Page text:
By Brandy Huseman
When the staff at Mattel Children's Hospital UCLA in Pasadena, CA, needed to "warm up" their lobby, they called in the graphic designers at Hunt Design to introduce interactivity and changeability that would tell the story of both the hospital and its patients.
"We were brought in to bring an ordinarily static wall to life with storytelling through graphics, interactive media, and projected images throughout the space," says Jennifer Bressler, a principal at Hunt Design, a Pasadena-based graphic designer.
The 48-foot-long, 11-foot-10-inch-tall wall, which sits in the hospital's lobby, features a constant stream of completely changeable video content. The hospital is part of the I.M. Pei-designed Ronald Reagan UCLA Medical Center. Two overhead motion video projectors scatter images of butterflies, patient drawings, and key words - sharing messages of healing, hope, and recovery over the wall, floors, and hallways.
"Our goal was to warm up that space for people that are waiting for their kids to get out of surgery or are visiting kids that are there," Bressler says.
The large, curved wall fills the entry space with its super-graphic wallpaper, which brings together both the Mattel story and the personal stories of patients. The right half of the wall tells the multicultural story of Mattel with two Panasonic 50-inch high-definition plasma screens - one vertical and one horizontal - displaying recorded video of interviews with doctors, nurses, patients, and parents. "It's sort of through Mattel's eyes, how they tell their story," Bressler says.
Two other photographs on lenticular panels - one of a child shaking the hand of a dog and another of a child checking the heartbeat of a nurse with a stethoscope - flip as guests walk by. "It's sort of another little fun feature that you see as you're walking by, another thing that creates motion," Bressler says.
A glass column in the center of the wall contains a view port into which children can peek and see their own images, captured by three child-height cameras inside the column.
AV manufacturer and integrator Electrosonic provided the production and editorial for the motion-video content. The company also installed the electronic content for the project.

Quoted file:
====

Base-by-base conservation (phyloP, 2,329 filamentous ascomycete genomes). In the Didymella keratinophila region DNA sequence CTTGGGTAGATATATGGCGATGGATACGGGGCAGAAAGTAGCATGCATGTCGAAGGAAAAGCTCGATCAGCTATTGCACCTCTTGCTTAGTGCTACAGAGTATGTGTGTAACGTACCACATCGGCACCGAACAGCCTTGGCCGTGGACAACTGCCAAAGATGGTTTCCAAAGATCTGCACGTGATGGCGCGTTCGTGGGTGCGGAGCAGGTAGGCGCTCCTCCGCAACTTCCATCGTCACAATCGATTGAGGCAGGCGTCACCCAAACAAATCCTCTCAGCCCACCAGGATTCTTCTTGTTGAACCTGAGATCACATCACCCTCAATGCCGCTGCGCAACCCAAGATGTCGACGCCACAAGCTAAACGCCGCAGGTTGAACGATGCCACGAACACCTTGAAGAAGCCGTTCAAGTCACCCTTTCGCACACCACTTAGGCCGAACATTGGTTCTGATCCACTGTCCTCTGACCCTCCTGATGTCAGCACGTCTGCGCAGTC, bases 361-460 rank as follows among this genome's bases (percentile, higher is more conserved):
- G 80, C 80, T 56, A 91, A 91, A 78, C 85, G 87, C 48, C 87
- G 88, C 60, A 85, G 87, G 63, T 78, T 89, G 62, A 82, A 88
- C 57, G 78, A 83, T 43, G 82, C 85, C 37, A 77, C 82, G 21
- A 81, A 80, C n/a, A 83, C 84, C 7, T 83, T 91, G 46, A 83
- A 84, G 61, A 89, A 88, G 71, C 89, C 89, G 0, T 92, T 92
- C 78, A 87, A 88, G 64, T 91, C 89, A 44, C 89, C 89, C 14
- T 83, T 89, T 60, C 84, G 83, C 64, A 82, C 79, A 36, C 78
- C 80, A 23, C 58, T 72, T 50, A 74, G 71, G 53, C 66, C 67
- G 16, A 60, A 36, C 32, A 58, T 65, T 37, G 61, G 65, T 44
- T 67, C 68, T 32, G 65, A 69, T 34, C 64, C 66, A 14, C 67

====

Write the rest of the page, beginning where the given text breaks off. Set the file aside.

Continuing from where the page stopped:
"Hunt knew that they wanted to implement differing forms of technology, interactivity, and motion image displays in the design," says technical designer Benjamin Lein of Electrosonic. "They turned to us to partner with them in the design development and subsequent detail design of the wall."
Electrosonic's creations included three small 15-inch LCD open-frame monitors and three large rear-projection screens on the left half of the wall that tell the stories of hospital patients. These circular windows source a changing montage of motion video and graphics, made up of testimonials from children who have been treated at the hospital. The fluid and flexible design of these and all the screens on the wall makes it possible for UCLA to change its content any time to show the most up-to-date information the hospital has on its efforts to help patients.
Two overhead motion video projectors scatter images, patient drawings, and words of hope and healing across the Welcome Wall and the floors and hallways surrounding it.
In the center of the wall, a glass column provides another fun feature: a view port into which kids can peek and find their own image projected on the wall, thereby making them a part of the wall. Three different child-height cameras capture their pictures on the wall, creating a "what's your story?" feature that rounds out the interactivity of the entire space.
"The content definitely drove the design of this project," Bressler says. "The inspiration really came from all the different groups that we met with at the hospital. Nurses, doctors - they all chipped in all their different ideas."
Located in a space originally targeted for simple artwork, the Welcome Wall instead uses advanced technology to provide a warm, interactive, welcoming visual for the hospital's patients, parents, and visitors alike.
"Making a positive, emotional connection with visitors to a children's hospital presents obvious challenges," says Wayne Hunt, principal at Hunt Design. "In hindsight, using the latest technology to tell these incredible stories was the natural solution - it truly emulates what the hospital is all about."
Brandy Huseman (firstname.lastname@example.org) is new products editor at ARCHI-TECH.